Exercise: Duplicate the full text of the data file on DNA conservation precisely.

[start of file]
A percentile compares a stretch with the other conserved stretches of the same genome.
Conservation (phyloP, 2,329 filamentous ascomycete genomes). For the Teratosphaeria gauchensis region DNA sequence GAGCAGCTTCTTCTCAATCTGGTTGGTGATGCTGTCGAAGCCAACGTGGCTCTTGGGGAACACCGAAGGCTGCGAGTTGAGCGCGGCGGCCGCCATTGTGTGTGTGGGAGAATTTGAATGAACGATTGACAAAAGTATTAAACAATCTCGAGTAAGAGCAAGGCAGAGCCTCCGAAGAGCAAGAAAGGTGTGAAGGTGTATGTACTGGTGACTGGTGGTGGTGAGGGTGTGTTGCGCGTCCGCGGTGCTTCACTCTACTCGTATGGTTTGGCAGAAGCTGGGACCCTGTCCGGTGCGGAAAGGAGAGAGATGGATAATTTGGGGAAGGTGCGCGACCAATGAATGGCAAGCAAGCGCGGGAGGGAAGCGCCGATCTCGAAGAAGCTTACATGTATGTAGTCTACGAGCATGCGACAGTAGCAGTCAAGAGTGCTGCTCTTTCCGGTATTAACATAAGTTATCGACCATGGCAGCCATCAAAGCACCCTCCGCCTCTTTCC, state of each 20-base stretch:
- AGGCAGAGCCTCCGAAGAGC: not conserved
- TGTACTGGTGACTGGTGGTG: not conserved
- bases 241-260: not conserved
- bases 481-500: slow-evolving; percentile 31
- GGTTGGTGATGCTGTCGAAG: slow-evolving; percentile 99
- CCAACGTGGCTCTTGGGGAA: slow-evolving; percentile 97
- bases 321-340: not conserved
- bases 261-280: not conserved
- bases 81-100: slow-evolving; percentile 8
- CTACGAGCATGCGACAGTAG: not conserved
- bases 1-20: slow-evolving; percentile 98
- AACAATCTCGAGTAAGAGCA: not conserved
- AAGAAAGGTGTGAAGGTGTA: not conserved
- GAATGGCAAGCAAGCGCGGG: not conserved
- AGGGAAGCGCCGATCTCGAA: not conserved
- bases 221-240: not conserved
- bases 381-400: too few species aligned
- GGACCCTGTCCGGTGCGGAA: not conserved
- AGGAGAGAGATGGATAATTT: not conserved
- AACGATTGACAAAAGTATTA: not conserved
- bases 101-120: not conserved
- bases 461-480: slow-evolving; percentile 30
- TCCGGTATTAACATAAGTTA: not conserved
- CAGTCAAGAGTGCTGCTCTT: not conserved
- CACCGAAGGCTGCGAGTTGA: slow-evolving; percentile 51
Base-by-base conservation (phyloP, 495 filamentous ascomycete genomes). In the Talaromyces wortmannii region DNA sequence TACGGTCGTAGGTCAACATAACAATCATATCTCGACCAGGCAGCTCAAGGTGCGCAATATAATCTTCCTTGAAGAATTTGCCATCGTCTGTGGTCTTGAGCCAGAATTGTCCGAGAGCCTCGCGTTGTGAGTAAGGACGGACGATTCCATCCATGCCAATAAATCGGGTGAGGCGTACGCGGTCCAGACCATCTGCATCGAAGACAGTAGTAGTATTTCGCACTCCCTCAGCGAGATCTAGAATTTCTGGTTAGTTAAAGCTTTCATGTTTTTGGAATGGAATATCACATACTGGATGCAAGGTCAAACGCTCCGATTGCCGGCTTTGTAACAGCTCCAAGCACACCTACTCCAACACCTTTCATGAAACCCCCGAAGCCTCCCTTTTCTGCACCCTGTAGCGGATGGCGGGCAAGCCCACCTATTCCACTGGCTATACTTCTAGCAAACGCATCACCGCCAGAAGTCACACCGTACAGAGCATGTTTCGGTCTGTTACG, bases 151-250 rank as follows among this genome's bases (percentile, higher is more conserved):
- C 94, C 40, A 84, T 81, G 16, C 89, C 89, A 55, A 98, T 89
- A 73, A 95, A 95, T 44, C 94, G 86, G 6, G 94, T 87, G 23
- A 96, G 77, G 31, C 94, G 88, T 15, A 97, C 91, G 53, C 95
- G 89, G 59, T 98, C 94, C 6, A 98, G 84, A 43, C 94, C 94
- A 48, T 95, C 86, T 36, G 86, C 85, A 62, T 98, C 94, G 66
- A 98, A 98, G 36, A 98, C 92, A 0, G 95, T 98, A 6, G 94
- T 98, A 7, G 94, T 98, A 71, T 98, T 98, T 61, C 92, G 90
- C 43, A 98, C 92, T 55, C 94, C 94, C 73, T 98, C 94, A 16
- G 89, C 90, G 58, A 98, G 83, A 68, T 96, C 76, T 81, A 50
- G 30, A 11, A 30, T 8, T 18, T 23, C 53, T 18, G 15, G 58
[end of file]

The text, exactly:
A percentile compares a stretch with the other conserved stretches of the same genome.
Conservation (phyloP, 2,329 filamentous ascomycete genomes). For the Teratosphaeria gauchensis region DNA sequence GAGCAGCTTCTTCTCAATCTGGTTGGTGATGCTGTCGAAGCCAACGTGGCTCTTGGGGAACACCGAAGGCTGCGAGTTGAGCGCGGCGGCCGCCATTGTGTGTGTGGGAGAATTTGAATGAACGATTGACAAAAGTATTAAACAATCTCGAGTAAGAGCAAGGCAGAGCCTCCGAAGAGCAAGAAAGGTGTGAAGGTGTATGTACTGGTGACTGGTGGTGGTGAGGGTGTGTTGCGCGTCCGCGGTGCTTCACTCTACTCGTATGGTTTGGCAGAAGCTGGGACCCTGTCCGGTGCGGAAAGGAGAGAGATGGATAATTTGGGGAAGGTGCGCGACCAATGAATGGCAAGCAAGCGCGGGAGGGAAGCGCCGATCTCGAAGAAGCTTACATGTATGTAGTCTACGAGCATGCGACAGTAGCAGTCAAGAGTGCTGCTCTTTCCGGTATTAACATAAGTTATCGACCATGGCAGCCATCAAAGCACCCTCCGCCTCTTTCC, state of each 20-base stretch:
- AGGCAGAGCCTCCGAAGAGC: not conserved
- TGTACTGGTGACTGGTGGTG: not conserved
- bases 241-260: not conserved
- bases 481-500: slow-evolving; percentile 31
- GGTTGGTGATGCTGTCGAAG: slow-evolving; percentile 99
- CCAACGTGGCTCTTGGGGAA: slow-evolving; percentile 97
- bases 321-340: not conserved
- bases 261-280: not conserved
- bases 81-100: slow-evolving; percentile 8
- CTACGAGCATGCGACAGTAG: not conserved
- bases 1-20: slow-evolving; percentile 98
- AACAATCTCGAGTAAGAGCA: not conserved
- AAGAAAGGTGTGAAGGTGTA: not conserved
- GAATGGCAAGCAAGCGCGGG: not conserved
- AGGGAAGCGCCGATCTCGAA: not conserved
- bases 221-240: not conserved
- bases 381-400: too few species aligned
- GGACCCTGTCCGGTGCGGAA: not conserved
- AGGAGAGAGATGGATAATTT: not conserved
- AACGATTGACAAAAGTATTA: not conserved
- bases 101-120: not conserved
- bases 461-480: slow-evolving; percentile 30
- TCCGGTATTAACATAAGTTA: not conserved
- CAGTCAAGAGTGCTGCTCTT: not conserved
- CACCGAAGGCTGCGAGTTGA: slow-evolving; percentile 51
Base-by-base conservation (phyloP, 495 filamentous ascomycete genomes). In the Talaromyces wortmannii region DNA sequence TACGGTCGTAGGTCAACATAACAATCATATCTCGACCAGGCAGCTCAAGGTGCGCAATATAATCTTCCTTGAAGAATTTGCCATCGTCTGTGGTCTTGAGCCAGAATTGTCCGAGAGCCTCGCGTTGTGAGTAAGGACGGACGATTCCATCCATGCCAATAAATCGGGTGAGGCGTACGCGGTCCAGACCATCTGCATCGAAGACAGTAGTAGTATTTCGCACTCCCTCAGCGAGATCTAGAATTTCTGGTTAGTTAAAGCTTTCATGTTTTTGGAATGGAATATCACATACTGGATGCAAGGTCAAACGCTCCGATTGCCGGCTTTGTAACAGCTCCAAGCACACCTACTCCAACACCTTTCATGAAACCCCCGAAGCCTCCCTTTTCTGCACCCTGTAGCGGATGGCGGGCAAGCCCACCTATTCCACTGGCTATACTTCTAGCAAACGCATCACCGCCAGAAGTCACACCGTACAGAGCATGTTTCGGTCTGTTACG, bases 151-250 rank as follows among this genome's bases (percentile, higher is more conserved):
- C 94, C 40, A 84, T 81, G 16, C 89, C 89, A 55, A 98, T 89
- A 73, A 95, A 95, T 44, C 94, G 86, G 6, G 94, T 87, G 23
- A 96, G 77, G 31, C 94, G 88, T 15, A 97, C 91, G 53, C 95
- G 89, G 59, T 98, C 94, C 6, A 98, G 84, A 43, C 94, C 94
- A 48, T 95, C 86, T 36, G 86, C 85, A 62, T 98, C 94, G 66
- A 98, A 98, G 36, A 98, C 92, A 0, G 95, T 98, A 6, G 94
- T 98, A 7, G 94, T 98, A 71, T 98, T 98, T 61, C 92, G 90
- C 43, A 98, C 92, T 55, C 94, C 94, C 73, T 98, C 94, A 16
- G 89, C 90, G 58, A 98, G 83, A 68, T 96, C 76, T 81, A 50
- G 30, A 11, A 30, T 8, T 18, T 23, C 53, T 18, G 15, G 58